Gov. Gina Raimondo has repeatedly said creating jobs is a top priority.

Raimondo spokeswoman Marie Aberger says the governor believes if there’s a way to legalize marijuana with proper regulations so Rhode Islanders don’t get hurt, then it’s something lawmakers should look at.

Thu
05
Mar

Colorado gets sued by a third group over marijuana legalization

A third group is taking Colorado to court over its decision to legalize pot.

A group of sheriffs and prosecutors from Colorado, Nebraska and Kansasfiled a lawsuit Thursday centered on twin claims. Those within the state say the law — passed by voters as a constitutional amendment in 2012 — forces them to choose between the state and federal constitutions. Those out-of-state law enforcers charge that the Colorado law is doing them undue harm.

“I, my deputies and all of law enforcement in Colorado that are subject to the oath both to the United States and to the state of Colorado are in an untenable position,” Chad Day, sheriff of Colorado’s Yuma County, said at a Thursday morning press conference.

Thu
05
Mar

A majority favors marijuana legalization for first time, according to nation's most authoritative survey

For the first time, the General Social Survey -- a large, national survey conducted every two years and widely considered to represent the gold standard for public opinion research -- shows a majority of Americans favoring the legalization of marijuana.

In interviews conducted between March and October of last year -- when the legal marijuana markets in Colorado and Washington were ramping up -- researchers asked 1,687 respondents the following question: "Do you think the use of marijuana should be made legal or not?"

Fifty-two percent said pot should be legalized, 42 percent opposed it, and another 7 percent were undecided. Support is up 9 percentage points from 2012, the last time the survey was conducted.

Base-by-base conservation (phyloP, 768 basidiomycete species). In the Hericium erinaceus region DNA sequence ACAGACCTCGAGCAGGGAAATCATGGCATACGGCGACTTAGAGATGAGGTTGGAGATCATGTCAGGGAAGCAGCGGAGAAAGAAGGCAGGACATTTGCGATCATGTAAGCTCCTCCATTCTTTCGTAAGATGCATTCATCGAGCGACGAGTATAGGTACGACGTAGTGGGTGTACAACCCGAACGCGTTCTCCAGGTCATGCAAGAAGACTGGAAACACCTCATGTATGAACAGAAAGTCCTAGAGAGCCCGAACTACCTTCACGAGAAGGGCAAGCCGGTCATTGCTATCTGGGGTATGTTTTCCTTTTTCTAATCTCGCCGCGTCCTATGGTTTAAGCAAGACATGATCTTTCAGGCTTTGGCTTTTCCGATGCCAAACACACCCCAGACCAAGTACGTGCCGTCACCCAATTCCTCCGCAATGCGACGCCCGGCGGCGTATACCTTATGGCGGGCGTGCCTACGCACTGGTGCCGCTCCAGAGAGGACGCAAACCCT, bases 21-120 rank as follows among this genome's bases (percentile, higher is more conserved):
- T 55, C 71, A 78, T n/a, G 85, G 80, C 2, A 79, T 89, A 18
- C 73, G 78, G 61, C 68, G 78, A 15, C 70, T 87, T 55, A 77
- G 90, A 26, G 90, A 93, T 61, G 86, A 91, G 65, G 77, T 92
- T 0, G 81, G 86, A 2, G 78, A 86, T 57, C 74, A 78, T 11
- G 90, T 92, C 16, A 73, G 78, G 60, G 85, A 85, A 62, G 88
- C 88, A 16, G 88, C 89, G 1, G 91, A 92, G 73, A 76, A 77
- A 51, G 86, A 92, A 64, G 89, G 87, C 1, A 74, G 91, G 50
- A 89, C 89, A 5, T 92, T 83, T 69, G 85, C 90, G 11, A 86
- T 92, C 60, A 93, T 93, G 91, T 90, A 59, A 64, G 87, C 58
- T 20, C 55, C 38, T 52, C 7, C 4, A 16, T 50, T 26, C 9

Thu
05
Mar

Washington State Senate Says NO to Marijuana Vending Machines

OLYMPIA, Wash. (AP) — The Washington state Senate has passed a bill to forbid selling marijuana through a drive-through window or in a vending machine.

In a 47-0 vote Monday, Senators voted to add the new restriction to the state’s legalized trade in recreational marijuana, which is restricted to sales in state-licensed stores. Sen. Barbara Bailey, R-Oak Harbor, said the bill would keep marijuana-laced edible products from being supplied in parks, football games and in coffee shop drive-through windows.

Senators also voted 45-3 to create a marijuana research license so the drug’s effects can be legally studied by researchers working with the University of Washington and Washington State University.

Both bills will next move to the state House for consideration.

Wed
04
Mar

D.C. police forced to return man's marijuana seized during arrest

D.C. police on Monday were forced to return a man’s stash of marijuana that was confiscated during his arrest, D.C. Council member Yvette Alexander said.

Ms. Alexander, a Democrat, told WAMU public radio that a resident walked into the Sixth District police station on Monday and asked an officer on duty to return his seized property.

“He walked in to recover his property from a recent arrest,” she said. “He walked in and said, ‘I want my property back and want to make sure I get my weed back.’ “